Cross Road in Asia.jpg
Taabia Ahmed
April 9, 2022 8:09 pm

I think Pakistan will be the same as India. Driving in Pakistan, especially Karachi is not for faint hearts. There’s a saying that whoever is able to drive in Karachi, he/she can easily drive all over the world 😉 So crossing the road is an art when driving is so chaotic.

Autorickshaws and bus coaches don’t follow rules. They’ll always try to go the wrong way to cut some time or save on fuel, stopping when the signal is red is a big No No, over speeding is actually their “normal speed” – totally reckless. Hence they’re accountable for numerous traffic accidents.

Then we have motorbikes! Ride all the way to roundabout to go to other side of the road? NO WAY! Let’s just pull up and drag your bike on the divider (or separators – can’t think of the exact word) and yay! You’re done. They don’t know anything about rules either. Always in some kind of ’emergency’. The traffic wardens try to keep traffic under control. I salute their efforts. In all weather conditions they’re out and about to keep the drivers safe but do they get any respect? Sadly no.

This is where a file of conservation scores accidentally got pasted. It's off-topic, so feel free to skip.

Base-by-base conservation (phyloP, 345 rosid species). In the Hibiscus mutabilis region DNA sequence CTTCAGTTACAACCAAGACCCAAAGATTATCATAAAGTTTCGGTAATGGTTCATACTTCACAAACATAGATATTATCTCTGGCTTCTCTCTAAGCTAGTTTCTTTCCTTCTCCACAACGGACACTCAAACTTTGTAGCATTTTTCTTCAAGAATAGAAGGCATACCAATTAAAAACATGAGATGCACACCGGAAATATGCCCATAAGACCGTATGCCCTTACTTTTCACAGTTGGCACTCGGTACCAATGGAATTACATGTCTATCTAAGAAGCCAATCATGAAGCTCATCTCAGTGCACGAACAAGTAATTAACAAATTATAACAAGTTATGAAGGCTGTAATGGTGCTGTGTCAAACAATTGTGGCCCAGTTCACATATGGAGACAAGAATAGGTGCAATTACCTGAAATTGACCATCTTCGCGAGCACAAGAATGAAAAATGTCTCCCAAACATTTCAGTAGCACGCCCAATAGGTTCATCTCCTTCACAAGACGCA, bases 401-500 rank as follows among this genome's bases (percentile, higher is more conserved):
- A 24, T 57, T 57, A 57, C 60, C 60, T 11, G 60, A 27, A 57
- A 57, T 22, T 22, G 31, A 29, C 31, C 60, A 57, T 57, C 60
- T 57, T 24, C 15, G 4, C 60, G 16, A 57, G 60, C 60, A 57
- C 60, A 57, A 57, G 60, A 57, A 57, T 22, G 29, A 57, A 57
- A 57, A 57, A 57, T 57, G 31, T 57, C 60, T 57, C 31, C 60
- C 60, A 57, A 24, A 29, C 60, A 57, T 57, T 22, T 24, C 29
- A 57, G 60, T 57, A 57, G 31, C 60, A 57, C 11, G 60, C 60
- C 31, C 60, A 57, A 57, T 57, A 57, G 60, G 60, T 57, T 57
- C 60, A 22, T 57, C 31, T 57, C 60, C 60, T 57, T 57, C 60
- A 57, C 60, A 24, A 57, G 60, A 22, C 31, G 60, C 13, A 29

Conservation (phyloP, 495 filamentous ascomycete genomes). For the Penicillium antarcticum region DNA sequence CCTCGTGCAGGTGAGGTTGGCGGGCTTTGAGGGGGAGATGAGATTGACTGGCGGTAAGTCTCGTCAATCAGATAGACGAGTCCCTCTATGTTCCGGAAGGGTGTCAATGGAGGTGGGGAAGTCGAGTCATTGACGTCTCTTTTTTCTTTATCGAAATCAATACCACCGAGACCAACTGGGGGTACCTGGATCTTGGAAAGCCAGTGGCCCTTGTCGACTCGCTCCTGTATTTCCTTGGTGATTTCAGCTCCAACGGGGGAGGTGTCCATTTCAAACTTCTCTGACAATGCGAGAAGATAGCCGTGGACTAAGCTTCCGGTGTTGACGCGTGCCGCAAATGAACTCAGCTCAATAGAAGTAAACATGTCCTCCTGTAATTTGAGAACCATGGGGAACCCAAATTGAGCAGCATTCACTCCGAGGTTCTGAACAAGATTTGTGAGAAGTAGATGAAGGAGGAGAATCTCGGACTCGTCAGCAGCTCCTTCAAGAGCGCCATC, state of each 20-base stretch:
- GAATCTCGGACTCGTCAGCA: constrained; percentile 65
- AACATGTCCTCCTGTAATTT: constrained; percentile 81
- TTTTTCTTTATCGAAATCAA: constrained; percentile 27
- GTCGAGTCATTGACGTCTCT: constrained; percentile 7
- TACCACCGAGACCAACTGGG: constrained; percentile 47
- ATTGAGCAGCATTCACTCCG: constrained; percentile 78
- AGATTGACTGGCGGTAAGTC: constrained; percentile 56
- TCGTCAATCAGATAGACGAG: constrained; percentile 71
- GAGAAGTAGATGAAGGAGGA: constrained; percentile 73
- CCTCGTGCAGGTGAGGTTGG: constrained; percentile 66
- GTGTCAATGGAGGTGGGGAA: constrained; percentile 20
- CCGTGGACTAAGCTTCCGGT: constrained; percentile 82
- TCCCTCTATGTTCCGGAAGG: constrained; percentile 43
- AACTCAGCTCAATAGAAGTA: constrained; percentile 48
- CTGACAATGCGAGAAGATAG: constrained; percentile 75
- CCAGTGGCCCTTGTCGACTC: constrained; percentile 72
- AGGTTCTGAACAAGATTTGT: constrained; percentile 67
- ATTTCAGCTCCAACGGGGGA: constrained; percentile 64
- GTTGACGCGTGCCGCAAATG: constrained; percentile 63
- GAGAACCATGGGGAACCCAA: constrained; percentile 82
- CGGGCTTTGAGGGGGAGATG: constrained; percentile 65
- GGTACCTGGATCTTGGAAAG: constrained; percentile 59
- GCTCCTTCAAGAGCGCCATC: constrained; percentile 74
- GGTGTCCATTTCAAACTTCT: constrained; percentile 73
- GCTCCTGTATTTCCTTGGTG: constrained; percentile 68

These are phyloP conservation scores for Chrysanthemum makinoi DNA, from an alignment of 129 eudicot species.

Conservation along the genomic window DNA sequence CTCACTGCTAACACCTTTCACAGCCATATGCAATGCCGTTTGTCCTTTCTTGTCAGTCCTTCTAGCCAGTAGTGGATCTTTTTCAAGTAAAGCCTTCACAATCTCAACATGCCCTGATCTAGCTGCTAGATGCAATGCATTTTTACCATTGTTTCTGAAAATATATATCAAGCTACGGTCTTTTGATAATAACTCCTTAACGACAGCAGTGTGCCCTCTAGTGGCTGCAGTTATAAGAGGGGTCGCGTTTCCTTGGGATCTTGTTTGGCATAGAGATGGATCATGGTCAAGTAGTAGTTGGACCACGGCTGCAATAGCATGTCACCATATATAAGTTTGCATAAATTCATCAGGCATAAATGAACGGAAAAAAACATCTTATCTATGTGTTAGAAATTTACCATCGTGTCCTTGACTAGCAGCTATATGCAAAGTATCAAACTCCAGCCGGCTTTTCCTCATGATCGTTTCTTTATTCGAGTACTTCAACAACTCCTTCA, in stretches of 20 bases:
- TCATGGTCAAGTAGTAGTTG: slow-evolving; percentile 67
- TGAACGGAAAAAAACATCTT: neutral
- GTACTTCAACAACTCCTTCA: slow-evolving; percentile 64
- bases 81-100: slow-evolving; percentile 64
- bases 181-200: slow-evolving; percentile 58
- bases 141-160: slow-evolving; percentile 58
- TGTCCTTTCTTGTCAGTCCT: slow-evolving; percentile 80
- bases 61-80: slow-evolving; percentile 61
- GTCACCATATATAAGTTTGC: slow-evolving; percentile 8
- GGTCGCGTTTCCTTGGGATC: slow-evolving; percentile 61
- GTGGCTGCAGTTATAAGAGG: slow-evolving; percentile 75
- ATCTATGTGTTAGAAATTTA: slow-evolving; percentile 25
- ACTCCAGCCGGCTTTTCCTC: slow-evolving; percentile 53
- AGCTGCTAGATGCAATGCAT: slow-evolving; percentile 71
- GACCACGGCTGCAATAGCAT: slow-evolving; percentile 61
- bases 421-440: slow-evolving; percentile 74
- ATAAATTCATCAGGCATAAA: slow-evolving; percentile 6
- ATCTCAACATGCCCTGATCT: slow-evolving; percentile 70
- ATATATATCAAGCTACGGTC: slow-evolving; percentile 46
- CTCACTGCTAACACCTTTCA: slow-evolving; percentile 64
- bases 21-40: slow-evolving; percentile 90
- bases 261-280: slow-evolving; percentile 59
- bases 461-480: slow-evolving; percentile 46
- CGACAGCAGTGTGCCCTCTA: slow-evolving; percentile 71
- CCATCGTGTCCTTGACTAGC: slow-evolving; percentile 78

The horns! Non stop honking if a vehicle at front of you is slow for nanosecond. If you are a westerner crossing the road here, you will think the horn is directed at you. No, not at all. Spend some days here and you will get used to it. Well, these viewpoints do not reflect all drivers of my country of course. For example, people in Islamabad are calm and composed on the roads, abiding by the rules. Crossing the road requires less artistic skill than in other cities 😂